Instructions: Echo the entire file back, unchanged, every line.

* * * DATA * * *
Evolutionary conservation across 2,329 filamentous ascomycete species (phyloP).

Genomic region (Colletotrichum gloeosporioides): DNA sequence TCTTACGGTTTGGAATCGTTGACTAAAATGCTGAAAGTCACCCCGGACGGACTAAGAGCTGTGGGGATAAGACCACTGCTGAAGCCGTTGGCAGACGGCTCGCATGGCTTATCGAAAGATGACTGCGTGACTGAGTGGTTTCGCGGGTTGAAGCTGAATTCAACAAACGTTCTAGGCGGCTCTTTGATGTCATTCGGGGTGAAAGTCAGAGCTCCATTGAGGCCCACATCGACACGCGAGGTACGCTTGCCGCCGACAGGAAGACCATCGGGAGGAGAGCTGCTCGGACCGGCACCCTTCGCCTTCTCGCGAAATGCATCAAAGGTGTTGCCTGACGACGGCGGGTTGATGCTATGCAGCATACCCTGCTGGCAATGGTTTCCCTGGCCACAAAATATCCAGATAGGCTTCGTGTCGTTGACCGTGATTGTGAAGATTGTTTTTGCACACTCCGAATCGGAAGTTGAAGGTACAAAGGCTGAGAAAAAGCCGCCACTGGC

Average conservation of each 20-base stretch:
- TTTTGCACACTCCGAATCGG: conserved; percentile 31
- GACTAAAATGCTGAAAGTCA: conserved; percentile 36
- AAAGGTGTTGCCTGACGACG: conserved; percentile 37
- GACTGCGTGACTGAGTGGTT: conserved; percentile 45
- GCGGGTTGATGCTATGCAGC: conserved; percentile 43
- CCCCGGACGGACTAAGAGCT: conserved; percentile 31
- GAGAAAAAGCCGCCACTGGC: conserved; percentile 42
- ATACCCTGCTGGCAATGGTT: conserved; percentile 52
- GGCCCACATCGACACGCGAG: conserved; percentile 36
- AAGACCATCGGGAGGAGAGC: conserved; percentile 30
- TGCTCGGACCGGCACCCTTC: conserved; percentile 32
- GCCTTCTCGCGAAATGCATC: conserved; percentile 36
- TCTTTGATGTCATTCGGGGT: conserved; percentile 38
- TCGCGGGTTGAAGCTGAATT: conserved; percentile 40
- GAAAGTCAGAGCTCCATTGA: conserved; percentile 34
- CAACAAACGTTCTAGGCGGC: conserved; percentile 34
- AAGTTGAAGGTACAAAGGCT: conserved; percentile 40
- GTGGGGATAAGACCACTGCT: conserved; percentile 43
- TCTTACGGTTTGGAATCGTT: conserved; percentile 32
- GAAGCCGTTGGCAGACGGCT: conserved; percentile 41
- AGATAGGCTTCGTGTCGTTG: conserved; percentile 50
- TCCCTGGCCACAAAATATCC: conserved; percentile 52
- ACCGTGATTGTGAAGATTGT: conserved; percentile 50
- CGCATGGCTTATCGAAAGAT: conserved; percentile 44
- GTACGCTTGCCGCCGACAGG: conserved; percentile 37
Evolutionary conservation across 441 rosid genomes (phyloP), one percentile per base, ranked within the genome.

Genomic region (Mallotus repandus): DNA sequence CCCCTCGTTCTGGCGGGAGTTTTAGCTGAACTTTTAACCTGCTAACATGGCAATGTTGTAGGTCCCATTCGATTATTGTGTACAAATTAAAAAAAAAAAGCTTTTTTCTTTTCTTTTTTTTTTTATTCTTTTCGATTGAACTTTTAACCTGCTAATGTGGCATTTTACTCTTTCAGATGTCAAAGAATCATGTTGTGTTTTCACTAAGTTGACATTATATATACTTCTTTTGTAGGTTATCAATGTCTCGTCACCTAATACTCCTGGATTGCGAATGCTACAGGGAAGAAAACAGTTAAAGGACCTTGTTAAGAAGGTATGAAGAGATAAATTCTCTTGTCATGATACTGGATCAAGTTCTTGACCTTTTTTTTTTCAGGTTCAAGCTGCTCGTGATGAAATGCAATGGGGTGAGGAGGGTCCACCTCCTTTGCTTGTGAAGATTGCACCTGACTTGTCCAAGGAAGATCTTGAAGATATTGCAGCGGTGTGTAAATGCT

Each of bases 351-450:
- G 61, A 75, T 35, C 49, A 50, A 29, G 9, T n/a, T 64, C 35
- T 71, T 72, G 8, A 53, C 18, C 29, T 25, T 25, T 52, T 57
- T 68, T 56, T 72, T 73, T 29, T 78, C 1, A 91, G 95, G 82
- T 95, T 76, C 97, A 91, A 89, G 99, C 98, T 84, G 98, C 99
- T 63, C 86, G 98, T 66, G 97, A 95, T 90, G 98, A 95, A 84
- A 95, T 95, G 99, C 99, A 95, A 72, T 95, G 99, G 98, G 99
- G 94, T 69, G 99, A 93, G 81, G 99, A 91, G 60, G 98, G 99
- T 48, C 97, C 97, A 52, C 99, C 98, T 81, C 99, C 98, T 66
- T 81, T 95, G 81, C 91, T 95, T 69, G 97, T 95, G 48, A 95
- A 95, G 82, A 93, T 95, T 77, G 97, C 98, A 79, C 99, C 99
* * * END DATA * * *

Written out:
Evolutionary conservation across 2,329 filamentous ascomycete species (phyloP).

Genomic region (Colletotrichum gloeosporioides): DNA sequence TCTTACGGTTTGGAATCGTTGACTAAAATGCTGAAAGTCACCCCGGACGGACTAAGAGCTGTGGGGATAAGACCACTGCTGAAGCCGTTGGCAGACGGCTCGCATGGCTTATCGAAAGATGACTGCGTGACTGAGTGGTTTCGCGGGTTGAAGCTGAATTCAACAAACGTTCTAGGCGGCTCTTTGATGTCATTCGGGGTGAAAGTCAGAGCTCCATTGAGGCCCACATCGACACGCGAGGTACGCTTGCCGCCGACAGGAAGACCATCGGGAGGAGAGCTGCTCGGACCGGCACCCTTCGCCTTCTCGCGAAATGCATCAAAGGTGTTGCCTGACGACGGCGGGTTGATGCTATGCAGCATACCCTGCTGGCAATGGTTTCCCTGGCCACAAAATATCCAGATAGGCTTCGTGTCGTTGACCGTGATTGTGAAGATTGTTTTTGCACACTCCGAATCGGAAGTTGAAGGTACAAAGGCTGAGAAAAAGCCGCCACTGGC

Average conservation of each 20-base stretch:
- TTTTGCACACTCCGAATCGG: conserved; percentile 31
- GACTAAAATGCTGAAAGTCA: conserved; percentile 36
- AAAGGTGTTGCCTGACGACG: conserved; percentile 37
- GACTGCGTGACTGAGTGGTT: conserved; percentile 45
- GCGGGTTGATGCTATGCAGC: conserved; percentile 43
- CCCCGGACGGACTAAGAGCT: conserved; percentile 31
- GAGAAAAAGCCGCCACTGGC: conserved; percentile 42
- ATACCCTGCTGGCAATGGTT: conserved; percentile 52
- GGCCCACATCGACACGCGAG: conserved; percentile 36
- AAGACCATCGGGAGGAGAGC: conserved; percentile 30
- TGCTCGGACCGGCACCCTTC: conserved; percentile 32
- GCCTTCTCGCGAAATGCATC: conserved; percentile 36
- TCTTTGATGTCATTCGGGGT: conserved; percentile 38
- TCGCGGGTTGAAGCTGAATT: conserved; percentile 40
- GAAAGTCAGAGCTCCATTGA: conserved; percentile 34
- CAACAAACGTTCTAGGCGGC: conserved; percentile 34
- AAGTTGAAGGTACAAAGGCT: conserved; percentile 40
- GTGGGGATAAGACCACTGCT: conserved; percentile 43
- TCTTACGGTTTGGAATCGTT: conserved; percentile 32
- GAAGCCGTTGGCAGACGGCT: conserved; percentile 41
- AGATAGGCTTCGTGTCGTTG: conserved; percentile 50
- TCCCTGGCCACAAAATATCC: conserved; percentile 52
- ACCGTGATTGTGAAGATTGT: conserved; percentile 50
- CGCATGGCTTATCGAAAGAT: conserved; percentile 44
- GTACGCTTGCCGCCGACAGG: conserved; percentile 37
Evolutionary conservation across 441 rosid genomes (phyloP), one percentile per base, ranked within the genome.

Genomic region (Mallotus repandus): DNA sequence CCCCTCGTTCTGGCGGGAGTTTTAGCTGAACTTTTAACCTGCTAACATGGCAATGTTGTAGGTCCCATTCGATTATTGTGTACAAATTAAAAAAAAAAAGCTTTTTTCTTTTCTTTTTTTTTTTATTCTTTTCGATTGAACTTTTAACCTGCTAATGTGGCATTTTACTCTTTCAGATGTCAAAGAATCATGTTGTGTTTTCACTAAGTTGACATTATATATACTTCTTTTGTAGGTTATCAATGTCTCGTCACCTAATACTCCTGGATTGCGAATGCTACAGGGAAGAAAACAGTTAAAGGACCTTGTTAAGAAGGTATGAAGAGATAAATTCTCTTGTCATGATACTGGATCAAGTTCTTGACCTTTTTTTTTTCAGGTTCAAGCTGCTCGTGATGAAATGCAATGGGGTGAGGAGGGTCCACCTCCTTTGCTTGTGAAGATTGCACCTGACTTGTCCAAGGAAGATCTTGAAGATATTGCAGCGGTGTGTAAATGCT

Each of bases 351-450:
- G 61, A 75, T 35, C 49, A 50, A 29, G 9, T n/a, T 64, C 35
- T 71, T 72, G 8, A 53, C 18, C 29, T 25, T 25, T 52, T 57
- T 68, T 56, T 72, T 73, T 29, T 78, C 1, A 91, G 95, G 82
- T 95, T 76, C 97, A 91, A 89, G 99, C 98, T 84, G 98, C 99
- T 63, C 86, G 98, T 66, G 97, A 95, T 90, G 98, A 95, A 84
- A 95, T 95, G 99, C 99, A 95, A 72, T 95, G 99, G 98, G 99
- G 94, T 69, G 99, A 93, G 81, G 99, A 91, G 60, G 98, G 99
- T 48, C 97, C 97, A 52, C 99, C 98, T 81, C 99, C 98, T 66
- T 81, T 95, G 81, C 91, T 95, T 69, G 97, T 95, G 48, A 95
- A 95, G 82, A 93, T 95, T 77, G 97, C 98, A 79, C 99, C 99